Solution processed organic field effect transistors can become ubiquitous in flexible optoelectronics. While progress in material and device design has been astonishing, low environmental and operational stabilities remain longstanding problems obstructing their immediate deployment in real world applications. Here, we introduce a strategy to identify the most probable and severe degradation pathways in organic transistors and then implement a method to eliminate the main sources of instabilities. Real time monitoring of the energetic distribution and transformation of electronic trap states during device operation, in conjunction with simulations, revealed the nature of traps responsible for performance degradation. With this information, we designed the most efficient encapsulation strategy for each device type, which resulted in fabrication of high performance, environmentally and operationally stable small molecule and polymeric transistors with consistent mobility and unparalleled threshold voltage shifts as low as 0.1 V under the application of high bias stress in air.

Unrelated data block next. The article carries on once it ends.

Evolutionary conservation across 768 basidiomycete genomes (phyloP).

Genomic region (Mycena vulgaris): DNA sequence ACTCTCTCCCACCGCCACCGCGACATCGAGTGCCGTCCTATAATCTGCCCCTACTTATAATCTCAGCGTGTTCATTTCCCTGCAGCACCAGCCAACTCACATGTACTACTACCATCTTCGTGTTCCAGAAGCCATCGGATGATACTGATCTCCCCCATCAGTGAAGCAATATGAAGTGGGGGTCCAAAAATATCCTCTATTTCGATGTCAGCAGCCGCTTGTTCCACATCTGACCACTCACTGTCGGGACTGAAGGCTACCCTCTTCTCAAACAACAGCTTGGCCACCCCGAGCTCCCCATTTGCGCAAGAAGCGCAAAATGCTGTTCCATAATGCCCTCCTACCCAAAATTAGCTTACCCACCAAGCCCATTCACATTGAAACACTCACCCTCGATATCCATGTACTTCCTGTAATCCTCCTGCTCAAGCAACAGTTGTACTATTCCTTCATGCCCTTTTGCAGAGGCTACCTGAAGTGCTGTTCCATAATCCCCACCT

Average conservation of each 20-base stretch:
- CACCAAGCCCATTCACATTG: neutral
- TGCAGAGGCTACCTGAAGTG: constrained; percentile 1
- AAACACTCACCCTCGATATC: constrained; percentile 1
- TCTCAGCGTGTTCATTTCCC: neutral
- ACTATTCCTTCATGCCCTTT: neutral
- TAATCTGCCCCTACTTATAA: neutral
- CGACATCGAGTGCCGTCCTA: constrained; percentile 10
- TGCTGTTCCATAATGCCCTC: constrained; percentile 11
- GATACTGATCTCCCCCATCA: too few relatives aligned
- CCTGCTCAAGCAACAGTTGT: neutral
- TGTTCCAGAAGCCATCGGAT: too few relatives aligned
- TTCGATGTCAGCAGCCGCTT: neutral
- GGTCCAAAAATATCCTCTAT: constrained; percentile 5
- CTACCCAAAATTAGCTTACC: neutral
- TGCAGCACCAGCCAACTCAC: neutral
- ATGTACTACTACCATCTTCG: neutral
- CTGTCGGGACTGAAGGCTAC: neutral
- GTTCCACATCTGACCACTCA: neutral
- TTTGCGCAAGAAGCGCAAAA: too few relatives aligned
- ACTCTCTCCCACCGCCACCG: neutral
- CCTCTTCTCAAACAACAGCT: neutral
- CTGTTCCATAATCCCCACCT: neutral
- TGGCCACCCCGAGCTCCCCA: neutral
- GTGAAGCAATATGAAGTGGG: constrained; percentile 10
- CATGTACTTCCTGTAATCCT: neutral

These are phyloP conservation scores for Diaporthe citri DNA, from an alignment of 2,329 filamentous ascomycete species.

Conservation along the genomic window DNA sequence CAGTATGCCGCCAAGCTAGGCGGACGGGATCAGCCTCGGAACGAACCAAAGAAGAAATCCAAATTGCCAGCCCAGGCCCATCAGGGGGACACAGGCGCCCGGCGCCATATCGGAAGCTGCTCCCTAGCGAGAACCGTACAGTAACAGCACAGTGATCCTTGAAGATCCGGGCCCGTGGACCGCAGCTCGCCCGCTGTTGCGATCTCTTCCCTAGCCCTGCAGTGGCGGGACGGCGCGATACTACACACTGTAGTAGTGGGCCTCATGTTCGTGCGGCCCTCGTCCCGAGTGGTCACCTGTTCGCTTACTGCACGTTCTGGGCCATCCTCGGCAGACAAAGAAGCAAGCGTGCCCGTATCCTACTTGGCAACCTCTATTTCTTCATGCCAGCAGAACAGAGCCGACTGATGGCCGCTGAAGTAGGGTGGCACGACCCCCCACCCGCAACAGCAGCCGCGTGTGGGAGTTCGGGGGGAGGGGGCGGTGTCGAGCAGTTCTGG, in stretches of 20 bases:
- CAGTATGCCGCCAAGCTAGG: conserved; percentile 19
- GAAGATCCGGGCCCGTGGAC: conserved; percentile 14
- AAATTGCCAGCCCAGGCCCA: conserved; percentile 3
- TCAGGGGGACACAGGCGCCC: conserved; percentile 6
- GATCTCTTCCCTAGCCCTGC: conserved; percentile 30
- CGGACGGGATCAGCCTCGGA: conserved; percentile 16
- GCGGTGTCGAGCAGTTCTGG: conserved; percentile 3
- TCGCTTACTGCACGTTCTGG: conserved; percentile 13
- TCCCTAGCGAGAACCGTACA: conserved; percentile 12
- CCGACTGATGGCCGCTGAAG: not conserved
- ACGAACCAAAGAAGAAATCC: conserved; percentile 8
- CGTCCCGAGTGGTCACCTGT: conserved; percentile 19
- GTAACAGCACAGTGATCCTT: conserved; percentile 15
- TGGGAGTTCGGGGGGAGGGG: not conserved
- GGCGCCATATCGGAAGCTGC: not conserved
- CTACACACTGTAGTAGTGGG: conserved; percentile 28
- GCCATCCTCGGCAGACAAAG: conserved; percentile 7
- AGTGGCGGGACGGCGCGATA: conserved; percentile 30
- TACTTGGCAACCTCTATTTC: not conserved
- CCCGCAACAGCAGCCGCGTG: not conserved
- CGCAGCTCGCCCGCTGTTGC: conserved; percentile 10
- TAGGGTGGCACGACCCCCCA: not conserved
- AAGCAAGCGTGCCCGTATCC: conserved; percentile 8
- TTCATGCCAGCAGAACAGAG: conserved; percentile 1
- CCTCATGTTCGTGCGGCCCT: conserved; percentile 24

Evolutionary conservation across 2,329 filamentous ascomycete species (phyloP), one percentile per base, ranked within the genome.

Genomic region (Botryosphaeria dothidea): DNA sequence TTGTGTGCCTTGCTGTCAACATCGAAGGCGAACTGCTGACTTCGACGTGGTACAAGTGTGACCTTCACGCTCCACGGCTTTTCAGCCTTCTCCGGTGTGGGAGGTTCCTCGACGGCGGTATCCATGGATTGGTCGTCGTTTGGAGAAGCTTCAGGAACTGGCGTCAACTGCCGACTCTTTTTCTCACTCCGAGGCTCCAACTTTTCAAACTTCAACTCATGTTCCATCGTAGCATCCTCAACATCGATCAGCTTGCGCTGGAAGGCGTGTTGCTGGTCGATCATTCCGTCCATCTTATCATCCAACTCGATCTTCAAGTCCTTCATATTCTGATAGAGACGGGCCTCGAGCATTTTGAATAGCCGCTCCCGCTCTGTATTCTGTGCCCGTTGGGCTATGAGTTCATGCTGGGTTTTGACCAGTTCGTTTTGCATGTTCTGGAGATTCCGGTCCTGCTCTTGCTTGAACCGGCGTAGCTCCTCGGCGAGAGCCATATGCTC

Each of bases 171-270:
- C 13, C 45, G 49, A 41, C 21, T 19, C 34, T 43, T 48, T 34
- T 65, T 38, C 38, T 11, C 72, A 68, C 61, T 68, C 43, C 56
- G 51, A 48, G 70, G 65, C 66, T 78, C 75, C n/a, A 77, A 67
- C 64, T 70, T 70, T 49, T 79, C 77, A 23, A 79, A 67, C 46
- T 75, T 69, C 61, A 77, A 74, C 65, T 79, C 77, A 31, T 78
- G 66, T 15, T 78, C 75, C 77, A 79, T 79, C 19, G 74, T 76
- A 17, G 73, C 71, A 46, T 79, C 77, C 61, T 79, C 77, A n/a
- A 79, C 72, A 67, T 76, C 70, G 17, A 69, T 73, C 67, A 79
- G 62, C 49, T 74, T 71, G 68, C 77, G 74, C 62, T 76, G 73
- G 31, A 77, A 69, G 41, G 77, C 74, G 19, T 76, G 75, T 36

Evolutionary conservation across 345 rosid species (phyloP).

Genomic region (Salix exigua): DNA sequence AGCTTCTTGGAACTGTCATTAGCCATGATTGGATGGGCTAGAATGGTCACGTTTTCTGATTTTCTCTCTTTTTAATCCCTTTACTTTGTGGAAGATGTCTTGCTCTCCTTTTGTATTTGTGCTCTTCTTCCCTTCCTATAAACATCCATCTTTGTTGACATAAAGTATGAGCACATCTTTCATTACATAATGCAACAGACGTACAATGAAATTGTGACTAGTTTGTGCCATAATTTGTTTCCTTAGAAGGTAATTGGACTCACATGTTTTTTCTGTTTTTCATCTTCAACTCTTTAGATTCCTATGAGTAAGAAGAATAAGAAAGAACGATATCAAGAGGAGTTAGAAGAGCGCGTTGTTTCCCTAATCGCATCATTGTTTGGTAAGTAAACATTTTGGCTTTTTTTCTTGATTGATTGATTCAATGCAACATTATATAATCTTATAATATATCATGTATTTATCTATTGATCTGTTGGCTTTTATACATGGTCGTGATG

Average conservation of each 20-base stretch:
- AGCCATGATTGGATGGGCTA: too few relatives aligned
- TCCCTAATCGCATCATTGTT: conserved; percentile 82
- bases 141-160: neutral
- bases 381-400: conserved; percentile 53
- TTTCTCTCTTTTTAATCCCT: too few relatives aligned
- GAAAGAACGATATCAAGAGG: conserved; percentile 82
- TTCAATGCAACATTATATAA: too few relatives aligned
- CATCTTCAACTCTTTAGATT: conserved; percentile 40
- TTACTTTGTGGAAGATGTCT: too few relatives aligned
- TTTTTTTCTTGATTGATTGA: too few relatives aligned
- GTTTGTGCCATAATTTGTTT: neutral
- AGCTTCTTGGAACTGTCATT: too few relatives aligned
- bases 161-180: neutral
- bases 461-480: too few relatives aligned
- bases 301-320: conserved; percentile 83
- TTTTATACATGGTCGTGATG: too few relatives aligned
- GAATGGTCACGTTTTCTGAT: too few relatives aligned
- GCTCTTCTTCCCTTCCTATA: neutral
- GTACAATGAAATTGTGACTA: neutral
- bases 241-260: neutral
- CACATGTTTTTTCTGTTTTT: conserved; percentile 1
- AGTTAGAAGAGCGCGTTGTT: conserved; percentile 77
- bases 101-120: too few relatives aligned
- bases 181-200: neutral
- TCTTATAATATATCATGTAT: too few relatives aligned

|State||Published - Dec 1 2021|
Bibliographical noteFunding Information:
The work at Wake Forest University was supported by the National Science Foundation through Grant No. DMR-1627925, while the work at the University of Kentucky was supported through Grant No. DMR-1627428. Computing resources on the Lipscomb High Performance Computing Cluster were provided by the University of Kentucky Information Technology Department and the Center for Computational Sciences (CCS). I.M. acknowledges funding from KAUST Office of Sponsored Research (OSR) under awards no. OSR-2018-CARF/CCF-3079, no. OSR-2015-CRG4-2572 and OSR-4106 CPF2019, as well as EC FP7 Project SC2 (610115), EC H2020 (643791), and EPSRC EP/M005143/1.
© 2021, The Author(s).
ASJC Scopus subject areas
- Chemistry (all)
- Biochemistry, Genetics and Molecular Biology (all)
- Physics and Astronomy (all)